Sunday, November 22, 2020
Rev. Donald P. Beaumont
Ezekiel 34:11-16, 20-24
I will place over them one shepherd, my servant David, and He will tend them; He will tend them and be their shepherd. I the LORD will be their God, and my servant David will be prince among them. I the LORD have spoken.
I wonder what it feels like to live in Iraq right now. They’ve got the whole world against them, and if they so much as sneeze they will find themselves in a world of war. Your house would be in jeopardy of getting blown up. You could even easily die. What could be worse? What a mess that would be!
Today is Christ the King Sunday and in a lot of ways the situation is comparable to that of Iraq. Christ is not just the king of the Jews or the king of Jerusalem. Christ is the King of the Universe, including the earth. As King, He has the job of seeing to it that justice is done throughout the world at every second. He has to listen to or hear the complaints of millions of people every day. Would you like to see what goes on in every nook and cranny of this sick and sinful world that is constantly at war and in turmoil? It would be like inheriting Iraq - only worse. So, we thank God that Christ is the King, not us.
As subjects of the kingdom, living in this wasteland of sin, we are also appreciative of our King, because of what He does as our king. When there is no leadership, or good leadership, it doesn’t matter how good the company is, it can still go downhill. A good leader is able to take a company that is nothing and make it into something. Our King - Christ - does that very thing for us. That is the main focus of God’s promise to the Israelites in today’s text.
The Word of God today comes from Ezekiel. Ezekiel had a pretty colorful ministry, as he preached to the Israelites both before the Babylonian Captivity and after it. Before the Captivity, Ezekiel told them, “don’t even think about escaping from this judgment. It’s coming.” But afterward, when the people were suffering in captivity hundreds of miles from home, he said to them, “wait! Don’t give up! There’s still hope.” That hope is what we hear in today’s text, as God gives a direct promise to the Israelites. I myself will search for My sheep and look after them. As a shepherd looks after his scattered flock when he is with them, so will I look after My sheep. I will rescue them from all the places where they were scattered on a day of clouds and darkness. I will place over them one shepherd, My servant David. I the LORD will be their God, and My servant David will be prince among them. Fifteen times in the English translation you can see the word “I”.
God was comparing what the kings of Israel had done to them, to what HE would do for them. Even though they had rejected Him as their King, He would step in and rule over them anyway. You can tell from these words that He isn’t happy at all with the way His people were being led, and it was time for Him to step in and take over the operations.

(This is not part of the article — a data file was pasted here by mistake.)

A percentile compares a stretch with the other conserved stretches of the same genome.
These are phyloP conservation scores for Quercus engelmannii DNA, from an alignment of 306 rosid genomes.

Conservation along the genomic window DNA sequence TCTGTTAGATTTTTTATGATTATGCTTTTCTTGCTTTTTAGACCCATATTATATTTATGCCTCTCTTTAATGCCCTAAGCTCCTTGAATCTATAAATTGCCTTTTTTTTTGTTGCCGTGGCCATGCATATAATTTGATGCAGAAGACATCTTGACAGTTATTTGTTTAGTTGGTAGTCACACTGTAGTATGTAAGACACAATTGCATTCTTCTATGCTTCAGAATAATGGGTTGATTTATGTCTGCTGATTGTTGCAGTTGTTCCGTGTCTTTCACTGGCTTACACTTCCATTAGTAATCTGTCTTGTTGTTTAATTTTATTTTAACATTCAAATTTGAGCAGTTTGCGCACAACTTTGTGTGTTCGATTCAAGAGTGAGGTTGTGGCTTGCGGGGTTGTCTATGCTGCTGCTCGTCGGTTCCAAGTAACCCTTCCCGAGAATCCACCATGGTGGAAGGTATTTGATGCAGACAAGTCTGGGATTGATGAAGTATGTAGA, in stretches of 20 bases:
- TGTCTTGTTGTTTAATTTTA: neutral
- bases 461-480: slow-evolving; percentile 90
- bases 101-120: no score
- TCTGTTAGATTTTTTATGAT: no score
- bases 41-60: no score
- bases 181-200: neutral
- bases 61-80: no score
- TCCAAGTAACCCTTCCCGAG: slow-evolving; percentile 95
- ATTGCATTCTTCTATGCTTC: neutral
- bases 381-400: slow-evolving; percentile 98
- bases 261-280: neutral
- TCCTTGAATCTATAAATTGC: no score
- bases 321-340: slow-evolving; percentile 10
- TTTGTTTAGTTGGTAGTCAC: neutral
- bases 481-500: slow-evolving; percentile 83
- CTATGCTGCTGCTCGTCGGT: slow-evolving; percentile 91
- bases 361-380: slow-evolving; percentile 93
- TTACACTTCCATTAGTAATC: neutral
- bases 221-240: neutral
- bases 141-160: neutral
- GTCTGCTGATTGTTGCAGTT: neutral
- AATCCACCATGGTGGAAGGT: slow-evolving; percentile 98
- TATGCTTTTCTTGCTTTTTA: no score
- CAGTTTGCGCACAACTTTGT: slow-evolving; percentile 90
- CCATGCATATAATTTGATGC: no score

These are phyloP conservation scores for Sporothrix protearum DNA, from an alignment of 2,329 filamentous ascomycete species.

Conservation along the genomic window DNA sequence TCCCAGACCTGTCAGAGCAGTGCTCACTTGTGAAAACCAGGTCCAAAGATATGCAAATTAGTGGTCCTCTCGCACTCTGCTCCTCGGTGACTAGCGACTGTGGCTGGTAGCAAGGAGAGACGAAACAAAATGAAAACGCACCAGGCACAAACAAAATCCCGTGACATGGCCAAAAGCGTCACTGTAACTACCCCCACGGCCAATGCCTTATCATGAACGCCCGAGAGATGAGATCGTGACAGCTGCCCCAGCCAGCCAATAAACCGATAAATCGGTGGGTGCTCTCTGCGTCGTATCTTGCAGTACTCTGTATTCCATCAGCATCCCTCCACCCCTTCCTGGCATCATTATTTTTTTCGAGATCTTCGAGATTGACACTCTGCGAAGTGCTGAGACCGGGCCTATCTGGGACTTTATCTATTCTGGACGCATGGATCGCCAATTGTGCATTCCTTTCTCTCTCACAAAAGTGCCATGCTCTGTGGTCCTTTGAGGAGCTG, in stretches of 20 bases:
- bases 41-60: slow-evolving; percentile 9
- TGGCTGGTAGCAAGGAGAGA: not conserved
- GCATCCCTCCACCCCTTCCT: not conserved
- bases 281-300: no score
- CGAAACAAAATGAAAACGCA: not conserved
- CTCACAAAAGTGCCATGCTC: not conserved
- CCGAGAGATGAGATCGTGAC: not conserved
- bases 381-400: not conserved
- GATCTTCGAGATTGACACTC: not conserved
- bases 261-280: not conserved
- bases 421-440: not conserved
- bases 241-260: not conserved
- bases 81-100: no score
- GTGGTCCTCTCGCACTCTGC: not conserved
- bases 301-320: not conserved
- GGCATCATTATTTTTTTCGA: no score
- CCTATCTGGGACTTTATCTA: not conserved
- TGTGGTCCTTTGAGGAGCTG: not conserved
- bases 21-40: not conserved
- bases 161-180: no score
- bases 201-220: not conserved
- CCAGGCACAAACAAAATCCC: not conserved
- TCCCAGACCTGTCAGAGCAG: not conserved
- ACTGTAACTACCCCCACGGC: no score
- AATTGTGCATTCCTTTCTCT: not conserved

History has shown its share of takeovers. Some believe that when LBJ took over after the murder of JFK, it was a modern-day coup de’ tat - led by the military leaders of the country who wanted to see America stay in the Vietnam War. Sometimes that does happen, many times in history, where someone with powerful ambition comes to power through force. Since Herod the Great was an Edomite, he had to become king of the Jews through many murders and political alliances. Hitler came to power through lies and deceit. That’s what many leaders do. In the work place many people lie and backstab just to get promoted. Even in Christian families many men think the only way they can be the head of the household is by force and verbal abuse. That’s what happens in a sinful world.
When God decided to take over the situation, He did it differently. In today’s text, He compares the coming of the King to a shepherd being placed in the middle of a scattered flock. Isn’t that a great description of Christ? At the time Jesus was born the Jews had been dispersed throughout the world through several captivities. The only people living in Bethlehem, right near Jerusalem, were a few Jews. The remnant of Jews living throughout Israel were relatively small, most of them having intermarried with Gentiles and taken on different religions. But in the midst of this mess, God became man. He didn’t come in the clouds and wipe out Herod and all of the opposition. He simply appeared right down in the middle of it with hardly a sneeze, being born in a dirty cattle stall, of all places, as a baby! He didn’t murder anyone to become king. He didn’t lie about it. He wasn’t secretive about it. He very plainly said, “I’ll come from a virgin. I’ll come through the line of David. I’ll come in Bethlehem.” How Herod must have laughed that day when he heard that the next King of the Jews was only a baby! This baby had no power! It had no talents! All he had to do was kill the baby in infancy, problem solved - or so he thought. Even the world may have thought, “what kind of a king is this, being born in a cattle stall?”